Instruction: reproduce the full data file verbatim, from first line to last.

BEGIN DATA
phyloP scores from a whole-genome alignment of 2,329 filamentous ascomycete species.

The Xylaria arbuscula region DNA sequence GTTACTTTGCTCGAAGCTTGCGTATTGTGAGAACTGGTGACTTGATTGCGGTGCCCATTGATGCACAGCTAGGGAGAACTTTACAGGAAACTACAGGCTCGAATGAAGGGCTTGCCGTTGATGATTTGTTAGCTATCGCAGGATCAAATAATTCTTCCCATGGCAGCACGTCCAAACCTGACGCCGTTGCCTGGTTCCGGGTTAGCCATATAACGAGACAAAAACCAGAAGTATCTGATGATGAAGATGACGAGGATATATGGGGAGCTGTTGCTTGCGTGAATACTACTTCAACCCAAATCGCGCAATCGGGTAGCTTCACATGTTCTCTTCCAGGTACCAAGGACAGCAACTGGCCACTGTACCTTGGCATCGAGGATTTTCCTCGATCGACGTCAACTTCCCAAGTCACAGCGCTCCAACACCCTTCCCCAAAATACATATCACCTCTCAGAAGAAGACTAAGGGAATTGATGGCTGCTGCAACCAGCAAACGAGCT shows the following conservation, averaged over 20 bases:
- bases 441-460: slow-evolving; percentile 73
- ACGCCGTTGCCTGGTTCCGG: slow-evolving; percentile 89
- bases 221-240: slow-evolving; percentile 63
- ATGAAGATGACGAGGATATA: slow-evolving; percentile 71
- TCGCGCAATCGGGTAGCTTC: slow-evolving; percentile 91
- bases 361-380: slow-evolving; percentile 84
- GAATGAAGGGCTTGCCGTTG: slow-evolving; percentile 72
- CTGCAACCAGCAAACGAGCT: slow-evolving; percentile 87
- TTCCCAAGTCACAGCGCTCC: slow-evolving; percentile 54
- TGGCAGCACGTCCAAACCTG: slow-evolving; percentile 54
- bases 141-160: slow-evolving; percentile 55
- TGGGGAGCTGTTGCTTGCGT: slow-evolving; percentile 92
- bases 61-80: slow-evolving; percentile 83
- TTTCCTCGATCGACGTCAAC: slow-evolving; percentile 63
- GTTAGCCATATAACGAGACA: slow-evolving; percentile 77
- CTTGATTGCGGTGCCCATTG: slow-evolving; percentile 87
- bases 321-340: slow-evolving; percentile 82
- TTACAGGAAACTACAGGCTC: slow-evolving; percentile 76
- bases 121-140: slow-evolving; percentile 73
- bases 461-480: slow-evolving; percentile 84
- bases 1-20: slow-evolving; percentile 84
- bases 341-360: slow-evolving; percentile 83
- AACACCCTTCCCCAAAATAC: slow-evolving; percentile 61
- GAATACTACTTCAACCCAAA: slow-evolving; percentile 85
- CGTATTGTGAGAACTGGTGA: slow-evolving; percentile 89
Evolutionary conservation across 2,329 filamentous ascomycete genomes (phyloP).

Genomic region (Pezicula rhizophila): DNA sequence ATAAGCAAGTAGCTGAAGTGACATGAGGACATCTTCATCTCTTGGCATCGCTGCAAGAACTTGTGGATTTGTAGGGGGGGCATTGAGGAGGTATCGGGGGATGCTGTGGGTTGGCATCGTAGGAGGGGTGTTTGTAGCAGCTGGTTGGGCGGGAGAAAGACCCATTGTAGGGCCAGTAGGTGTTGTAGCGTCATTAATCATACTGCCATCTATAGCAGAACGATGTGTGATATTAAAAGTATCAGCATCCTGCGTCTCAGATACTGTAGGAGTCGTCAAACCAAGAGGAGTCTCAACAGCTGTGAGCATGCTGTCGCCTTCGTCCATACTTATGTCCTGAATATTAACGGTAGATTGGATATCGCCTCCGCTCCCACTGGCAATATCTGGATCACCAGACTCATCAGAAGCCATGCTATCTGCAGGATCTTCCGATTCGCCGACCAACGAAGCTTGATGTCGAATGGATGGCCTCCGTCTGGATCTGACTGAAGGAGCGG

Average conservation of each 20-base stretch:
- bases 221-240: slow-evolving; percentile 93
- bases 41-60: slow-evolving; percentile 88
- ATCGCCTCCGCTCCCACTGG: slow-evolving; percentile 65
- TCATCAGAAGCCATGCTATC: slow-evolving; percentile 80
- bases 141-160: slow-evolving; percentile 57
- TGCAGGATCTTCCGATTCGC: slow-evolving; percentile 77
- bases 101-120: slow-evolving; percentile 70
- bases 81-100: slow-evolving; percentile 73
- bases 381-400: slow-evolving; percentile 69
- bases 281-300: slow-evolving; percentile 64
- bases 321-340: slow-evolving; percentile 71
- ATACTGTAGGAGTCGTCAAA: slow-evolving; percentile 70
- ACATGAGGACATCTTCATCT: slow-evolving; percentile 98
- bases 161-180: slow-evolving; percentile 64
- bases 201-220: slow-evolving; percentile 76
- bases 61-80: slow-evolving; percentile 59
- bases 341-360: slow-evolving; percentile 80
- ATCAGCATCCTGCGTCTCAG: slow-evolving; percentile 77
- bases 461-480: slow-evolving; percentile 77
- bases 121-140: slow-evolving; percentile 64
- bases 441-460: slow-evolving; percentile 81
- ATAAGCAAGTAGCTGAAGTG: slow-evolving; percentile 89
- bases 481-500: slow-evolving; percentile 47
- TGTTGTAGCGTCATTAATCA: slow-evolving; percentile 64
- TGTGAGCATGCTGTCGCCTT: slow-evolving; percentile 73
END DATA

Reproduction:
phyloP scores from a whole-genome alignment of 2,329 filamentous ascomycete species.

The Xylaria arbuscula region DNA sequence GTTACTTTGCTCGAAGCTTGCGTATTGTGAGAACTGGTGACTTGATTGCGGTGCCCATTGATGCACAGCTAGGGAGAACTTTACAGGAAACTACAGGCTCGAATGAAGGGCTTGCCGTTGATGATTTGTTAGCTATCGCAGGATCAAATAATTCTTCCCATGGCAGCACGTCCAAACCTGACGCCGTTGCCTGGTTCCGGGTTAGCCATATAACGAGACAAAAACCAGAAGTATCTGATGATGAAGATGACGAGGATATATGGGGAGCTGTTGCTTGCGTGAATACTACTTCAACCCAAATCGCGCAATCGGGTAGCTTCACATGTTCTCTTCCAGGTACCAAGGACAGCAACTGGCCACTGTACCTTGGCATCGAGGATTTTCCTCGATCGACGTCAACTTCCCAAGTCACAGCGCTCCAACACCCTTCCCCAAAATACATATCACCTCTCAGAAGAAGACTAAGGGAATTGATGGCTGCTGCAACCAGCAAACGAGCT shows the following conservation, averaged over 20 bases:
- bases 441-460: slow-evolving; percentile 73
- ACGCCGTTGCCTGGTTCCGG: slow-evolving; percentile 89
- bases 221-240: slow-evolving; percentile 63
- ATGAAGATGACGAGGATATA: slow-evolving; percentile 71
- TCGCGCAATCGGGTAGCTTC: slow-evolving; percentile 91
- bases 361-380: slow-evolving; percentile 84
- GAATGAAGGGCTTGCCGTTG: slow-evolving; percentile 72
- CTGCAACCAGCAAACGAGCT: slow-evolving; percentile 87
- TTCCCAAGTCACAGCGCTCC: slow-evolving; percentile 54
- TGGCAGCACGTCCAAACCTG: slow-evolving; percentile 54
- bases 141-160: slow-evolving; percentile 55
- TGGGGAGCTGTTGCTTGCGT: slow-evolving; percentile 92
- bases 61-80: slow-evolving; percentile 83
- TTTCCTCGATCGACGTCAAC: slow-evolving; percentile 63
- GTTAGCCATATAACGAGACA: slow-evolving; percentile 77
- CTTGATTGCGGTGCCCATTG: slow-evolving; percentile 87
- bases 321-340: slow-evolving; percentile 82
- TTACAGGAAACTACAGGCTC: slow-evolving; percentile 76
- bases 121-140: slow-evolving; percentile 73
- bases 461-480: slow-evolving; percentile 84
- bases 1-20: slow-evolving; percentile 84
- bases 341-360: slow-evolving; percentile 83
- AACACCCTTCCCCAAAATAC: slow-evolving; percentile 61
- GAATACTACTTCAACCCAAA: slow-evolving; percentile 85
- CGTATTGTGAGAACTGGTGA: slow-evolving; percentile 89
Evolutionary conservation across 2,329 filamentous ascomycete genomes (phyloP).

Genomic region (Pezicula rhizophila): DNA sequence ATAAGCAAGTAGCTGAAGTGACATGAGGACATCTTCATCTCTTGGCATCGCTGCAAGAACTTGTGGATTTGTAGGGGGGGCATTGAGGAGGTATCGGGGGATGCTGTGGGTTGGCATCGTAGGAGGGGTGTTTGTAGCAGCTGGTTGGGCGGGAGAAAGACCCATTGTAGGGCCAGTAGGTGTTGTAGCGTCATTAATCATACTGCCATCTATAGCAGAACGATGTGTGATATTAAAAGTATCAGCATCCTGCGTCTCAGATACTGTAGGAGTCGTCAAACCAAGAGGAGTCTCAACAGCTGTGAGCATGCTGTCGCCTTCGTCCATACTTATGTCCTGAATATTAACGGTAGATTGGATATCGCCTCCGCTCCCACTGGCAATATCTGGATCACCAGACTCATCAGAAGCCATGCTATCTGCAGGATCTTCCGATTCGCCGACCAACGAAGCTTGATGTCGAATGGATGGCCTCCGTCTGGATCTGACTGAAGGAGCGG

Average conservation of each 20-base stretch:
- bases 221-240: slow-evolving; percentile 93
- bases 41-60: slow-evolving; percentile 88
- ATCGCCTCCGCTCCCACTGG: slow-evolving; percentile 65
- TCATCAGAAGCCATGCTATC: slow-evolving; percentile 80
- bases 141-160: slow-evolving; percentile 57
- TGCAGGATCTTCCGATTCGC: slow-evolving; percentile 77
- bases 101-120: slow-evolving; percentile 70
- bases 81-100: slow-evolving; percentile 73
- bases 381-400: slow-evolving; percentile 69
- bases 281-300: slow-evolving; percentile 64
- bases 321-340: slow-evolving; percentile 71
- ATACTGTAGGAGTCGTCAAA: slow-evolving; percentile 70
- ACATGAGGACATCTTCATCT: slow-evolving; percentile 98
- bases 161-180: slow-evolving; percentile 64
- bases 201-220: slow-evolving; percentile 76
- bases 61-80: slow-evolving; percentile 59
- bases 341-360: slow-evolving; percentile 80
- ATCAGCATCCTGCGTCTCAG: slow-evolving; percentile 77
- bases 461-480: slow-evolving; percentile 77
- bases 121-140: slow-evolving; percentile 64
- bases 441-460: slow-evolving; percentile 81
- ATAAGCAAGTAGCTGAAGTG: slow-evolving; percentile 89
- bases 481-500: slow-evolving; percentile 47
- TGTTGTAGCGTCATTAATCA: slow-evolving; percentile 64
- TGTGAGCATGCTGTCGCCTT: slow-evolving; percentile 73